What Does the Future Hold for Your Cash Flow?

They say you can’t predict the future. Technically, that’s true — no one can say, within every minute detail, what will happen tomorrow. But, when it comes to their cash flow, contractors must at least try.

Knowing what the future holds for your cash flow is, in many ways, the key to your success. If you know you’re headed for a position of strength, you can be more aggressive in your bids. Tough times ahead? Then it might be best to scale back. Let’s look at some ways to prognosticate about those dollars.

Evaluate your inflows

The first step to realistic forecasting is to approximate incoming cash flows. Start with projected cash flows for planned, in-progress or completed jobs for which you haven’t billed or collected fully. This task relies heavily on billing schedules.

At the beginning of each project, develop a well-thought-out, front-loaded billing schedule. This will optimize cash flow by helping you anticipate timelines of costly expenditures related to the project and allow you to schedule a billing cycle directly after each expense.

For example, if you know that you’ll be buying or renting an expensive piece of equipment six weeks into a project, send an invoice directly after the expense to recoup cash as quickly as possible. Better yet, if possible, prebill the owner for the cost of the item to get a head start on recouping that cash.

Without this kind of careful planning, you may have to wait months to recover large cash expenses. Such billing schedules can also keep you on track with forecasting because they factor in expenditures related to the project and billing cycle dates.

Work up billing schedules

The next step is creating estimated billing schedules. Here you must determine approximately how many projects you’ll bid on this year, and then break these projects into categories.

Breaking the bids into categories is necessary for more accurate forecasting because you might, for example, bid on more jobs for school construction projects, yet have a better success rate when bidding on health care construction jobs. Each category may have a different billing pattern as well. You may also want to determine the breakdown of your negotiated contracts vs. hard bids.

Once you’ve determined the number of bids and the success rate for each category, look to past projects to determine average billing cycles and create your cash flow projections. For example, to create a predicted billing and cash forecasting schedule for an office building project secured through a hard-bid process, you should review typical items for a job such as this.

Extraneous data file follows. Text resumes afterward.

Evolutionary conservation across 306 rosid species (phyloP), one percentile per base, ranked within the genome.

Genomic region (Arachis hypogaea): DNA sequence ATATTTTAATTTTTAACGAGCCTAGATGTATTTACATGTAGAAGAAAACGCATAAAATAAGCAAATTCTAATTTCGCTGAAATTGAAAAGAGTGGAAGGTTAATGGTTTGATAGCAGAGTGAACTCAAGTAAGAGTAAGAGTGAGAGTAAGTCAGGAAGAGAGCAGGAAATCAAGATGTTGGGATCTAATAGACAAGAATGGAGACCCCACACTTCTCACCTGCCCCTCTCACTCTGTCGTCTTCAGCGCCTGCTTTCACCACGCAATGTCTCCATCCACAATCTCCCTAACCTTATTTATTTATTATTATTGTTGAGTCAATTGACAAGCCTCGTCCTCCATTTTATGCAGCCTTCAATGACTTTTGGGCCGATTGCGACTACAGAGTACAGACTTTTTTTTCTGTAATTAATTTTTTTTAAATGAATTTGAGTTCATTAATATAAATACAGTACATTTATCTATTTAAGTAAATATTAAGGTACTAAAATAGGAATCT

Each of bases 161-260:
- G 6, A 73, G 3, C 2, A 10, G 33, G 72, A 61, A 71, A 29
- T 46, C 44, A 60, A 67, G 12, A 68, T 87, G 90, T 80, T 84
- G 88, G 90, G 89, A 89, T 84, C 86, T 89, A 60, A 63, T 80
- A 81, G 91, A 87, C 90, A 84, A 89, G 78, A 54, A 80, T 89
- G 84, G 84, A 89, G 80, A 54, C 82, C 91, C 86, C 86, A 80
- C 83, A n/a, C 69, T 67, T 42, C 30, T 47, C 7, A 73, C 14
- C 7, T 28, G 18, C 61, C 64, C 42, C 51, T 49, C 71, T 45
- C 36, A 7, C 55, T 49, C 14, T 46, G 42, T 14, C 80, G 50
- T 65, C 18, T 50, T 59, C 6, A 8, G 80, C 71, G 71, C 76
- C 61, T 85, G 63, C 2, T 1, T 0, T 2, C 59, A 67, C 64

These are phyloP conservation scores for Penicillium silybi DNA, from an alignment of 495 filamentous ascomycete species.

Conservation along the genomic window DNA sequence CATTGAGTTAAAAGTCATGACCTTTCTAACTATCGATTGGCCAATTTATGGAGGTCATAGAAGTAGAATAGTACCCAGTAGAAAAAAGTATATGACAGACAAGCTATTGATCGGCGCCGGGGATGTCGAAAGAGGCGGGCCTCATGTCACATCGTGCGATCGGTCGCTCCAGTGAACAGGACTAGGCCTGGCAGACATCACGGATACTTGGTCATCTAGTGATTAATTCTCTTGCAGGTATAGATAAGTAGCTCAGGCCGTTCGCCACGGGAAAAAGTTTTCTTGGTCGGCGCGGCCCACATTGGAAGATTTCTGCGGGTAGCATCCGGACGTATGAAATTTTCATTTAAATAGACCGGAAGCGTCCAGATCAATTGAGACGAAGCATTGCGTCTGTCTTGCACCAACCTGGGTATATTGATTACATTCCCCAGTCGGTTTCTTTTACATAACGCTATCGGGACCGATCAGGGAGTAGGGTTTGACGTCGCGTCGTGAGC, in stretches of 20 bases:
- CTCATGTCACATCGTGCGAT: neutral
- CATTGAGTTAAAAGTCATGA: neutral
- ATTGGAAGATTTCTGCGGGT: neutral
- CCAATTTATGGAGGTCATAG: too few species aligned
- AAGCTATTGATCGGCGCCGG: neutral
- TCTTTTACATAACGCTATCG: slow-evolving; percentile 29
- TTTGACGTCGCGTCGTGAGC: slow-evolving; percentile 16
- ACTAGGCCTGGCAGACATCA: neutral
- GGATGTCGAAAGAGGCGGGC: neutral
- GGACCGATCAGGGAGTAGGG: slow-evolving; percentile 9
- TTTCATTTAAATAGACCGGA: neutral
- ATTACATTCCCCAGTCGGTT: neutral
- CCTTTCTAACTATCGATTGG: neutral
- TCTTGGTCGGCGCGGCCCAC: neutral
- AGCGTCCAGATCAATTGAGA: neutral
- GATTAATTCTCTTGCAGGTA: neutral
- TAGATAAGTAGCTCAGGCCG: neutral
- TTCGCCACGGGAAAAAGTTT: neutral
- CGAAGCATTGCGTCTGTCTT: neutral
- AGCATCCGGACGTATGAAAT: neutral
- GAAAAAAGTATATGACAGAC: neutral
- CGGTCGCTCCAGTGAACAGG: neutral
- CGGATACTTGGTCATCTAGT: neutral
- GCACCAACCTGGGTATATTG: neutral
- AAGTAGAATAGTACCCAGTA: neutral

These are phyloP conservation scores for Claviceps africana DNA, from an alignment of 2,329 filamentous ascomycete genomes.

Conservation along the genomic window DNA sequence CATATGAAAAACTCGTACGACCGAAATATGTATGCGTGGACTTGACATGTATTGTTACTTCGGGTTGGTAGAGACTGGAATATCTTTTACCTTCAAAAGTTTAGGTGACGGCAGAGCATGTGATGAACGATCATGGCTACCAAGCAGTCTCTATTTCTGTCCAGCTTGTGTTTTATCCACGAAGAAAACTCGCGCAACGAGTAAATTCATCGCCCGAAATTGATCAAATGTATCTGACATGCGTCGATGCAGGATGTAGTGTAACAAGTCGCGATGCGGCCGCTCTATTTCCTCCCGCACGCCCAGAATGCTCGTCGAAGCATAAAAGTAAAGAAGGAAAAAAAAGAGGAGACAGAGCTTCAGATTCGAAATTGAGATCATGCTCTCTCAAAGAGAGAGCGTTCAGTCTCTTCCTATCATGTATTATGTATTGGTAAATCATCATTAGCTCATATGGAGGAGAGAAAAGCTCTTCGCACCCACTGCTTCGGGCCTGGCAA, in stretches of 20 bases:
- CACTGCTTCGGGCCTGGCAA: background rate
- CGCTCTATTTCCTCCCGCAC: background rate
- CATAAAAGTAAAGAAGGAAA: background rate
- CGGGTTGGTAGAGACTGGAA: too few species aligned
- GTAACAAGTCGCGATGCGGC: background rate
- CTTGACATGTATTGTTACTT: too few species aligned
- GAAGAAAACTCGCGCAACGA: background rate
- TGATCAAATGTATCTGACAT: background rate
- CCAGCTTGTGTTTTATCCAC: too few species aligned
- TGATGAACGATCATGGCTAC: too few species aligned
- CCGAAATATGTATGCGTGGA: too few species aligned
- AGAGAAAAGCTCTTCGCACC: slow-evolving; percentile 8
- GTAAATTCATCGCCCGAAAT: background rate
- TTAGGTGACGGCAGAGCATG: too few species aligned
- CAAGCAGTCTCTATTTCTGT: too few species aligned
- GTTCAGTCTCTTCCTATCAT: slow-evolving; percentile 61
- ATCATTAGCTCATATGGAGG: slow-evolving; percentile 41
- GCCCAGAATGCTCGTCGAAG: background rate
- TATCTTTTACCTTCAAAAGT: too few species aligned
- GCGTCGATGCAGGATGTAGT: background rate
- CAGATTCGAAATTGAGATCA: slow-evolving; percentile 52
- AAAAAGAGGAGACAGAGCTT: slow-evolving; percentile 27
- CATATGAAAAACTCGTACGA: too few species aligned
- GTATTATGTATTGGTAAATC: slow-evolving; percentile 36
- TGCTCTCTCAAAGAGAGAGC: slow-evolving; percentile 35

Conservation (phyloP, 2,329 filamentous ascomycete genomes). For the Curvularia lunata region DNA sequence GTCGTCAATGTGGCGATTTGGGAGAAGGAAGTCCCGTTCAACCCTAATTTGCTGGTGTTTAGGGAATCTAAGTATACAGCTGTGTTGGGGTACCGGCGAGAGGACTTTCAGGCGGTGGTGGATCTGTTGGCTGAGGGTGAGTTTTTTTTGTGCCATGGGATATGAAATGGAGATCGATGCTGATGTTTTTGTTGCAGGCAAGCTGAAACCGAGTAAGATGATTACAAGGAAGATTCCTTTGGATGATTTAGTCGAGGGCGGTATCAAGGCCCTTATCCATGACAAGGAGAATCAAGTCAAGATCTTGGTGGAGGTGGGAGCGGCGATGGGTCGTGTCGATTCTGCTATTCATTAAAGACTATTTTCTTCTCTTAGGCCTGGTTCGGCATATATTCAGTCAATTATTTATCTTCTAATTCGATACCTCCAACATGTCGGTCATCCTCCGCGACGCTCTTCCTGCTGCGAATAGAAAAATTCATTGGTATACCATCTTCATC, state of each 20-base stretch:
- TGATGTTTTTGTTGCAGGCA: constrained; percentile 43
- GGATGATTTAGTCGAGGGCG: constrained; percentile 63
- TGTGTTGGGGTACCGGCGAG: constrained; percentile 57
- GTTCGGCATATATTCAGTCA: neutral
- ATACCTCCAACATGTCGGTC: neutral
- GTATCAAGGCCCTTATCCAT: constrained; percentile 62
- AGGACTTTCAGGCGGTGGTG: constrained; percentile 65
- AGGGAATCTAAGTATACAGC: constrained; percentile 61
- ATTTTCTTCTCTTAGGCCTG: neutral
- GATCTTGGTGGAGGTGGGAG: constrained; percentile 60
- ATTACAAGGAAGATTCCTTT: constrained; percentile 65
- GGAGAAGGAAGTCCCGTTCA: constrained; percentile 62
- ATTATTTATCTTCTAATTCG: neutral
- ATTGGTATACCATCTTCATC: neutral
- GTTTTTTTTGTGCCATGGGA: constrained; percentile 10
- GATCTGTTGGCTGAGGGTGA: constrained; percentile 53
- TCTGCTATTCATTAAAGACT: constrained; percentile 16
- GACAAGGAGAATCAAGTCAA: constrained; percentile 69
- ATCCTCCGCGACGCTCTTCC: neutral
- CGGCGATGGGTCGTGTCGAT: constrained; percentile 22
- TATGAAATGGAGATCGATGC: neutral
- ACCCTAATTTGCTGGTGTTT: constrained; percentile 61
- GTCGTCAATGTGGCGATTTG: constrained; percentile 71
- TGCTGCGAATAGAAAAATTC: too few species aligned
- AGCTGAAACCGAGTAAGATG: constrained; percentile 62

Pertinent items will likely include average contract values, expected expenditures and typical billing schedules. You’ll also want to consider the general financial effects of these types of projects and potential cost-escalating events.

Doing so will not only help you predict future cash flows, but also allow you to identify patterns and areas where you may be able to improve your cash flow management.

Put the info to work

With your estimated cash flows and billing schedules in hand — along with an overview of projected general operating expenses such as payroll, fleet costs, mortgage or rent — you’re finally ready to forecast your cash flow for the near future.

So how do you do it? Well, your construction company should have the internal financial capabilities to start producing information for cash flow forecasting. Carefully organizing the data into easy-to-read categories and “bottom line” results is key. Many financial management software applications come preloaded with cash forecasting functionalities. Determine whether your software has this capability, and if you don’t, consider an upgrade.

Get in the habit

Coming up with an accurate cash flow forecast isn’t exactly easy. But, practiced regularly, it can be an invaluable tool in helping you guide your construction company’s strategic direction.

Get your BMF Tax Advisor involved early in the process to help get you to the finish line more quickly. If you would like help creating a cash flow forecast or would like to discuss how your data can be put to work for you, contact:

Dale A. Ruther, CPA, CIT, CDS, CCIFP®
Partner, Taxation Services

About the Authors

Dale A. Ruther
Dale A. Ruther
Partner Emeritus,


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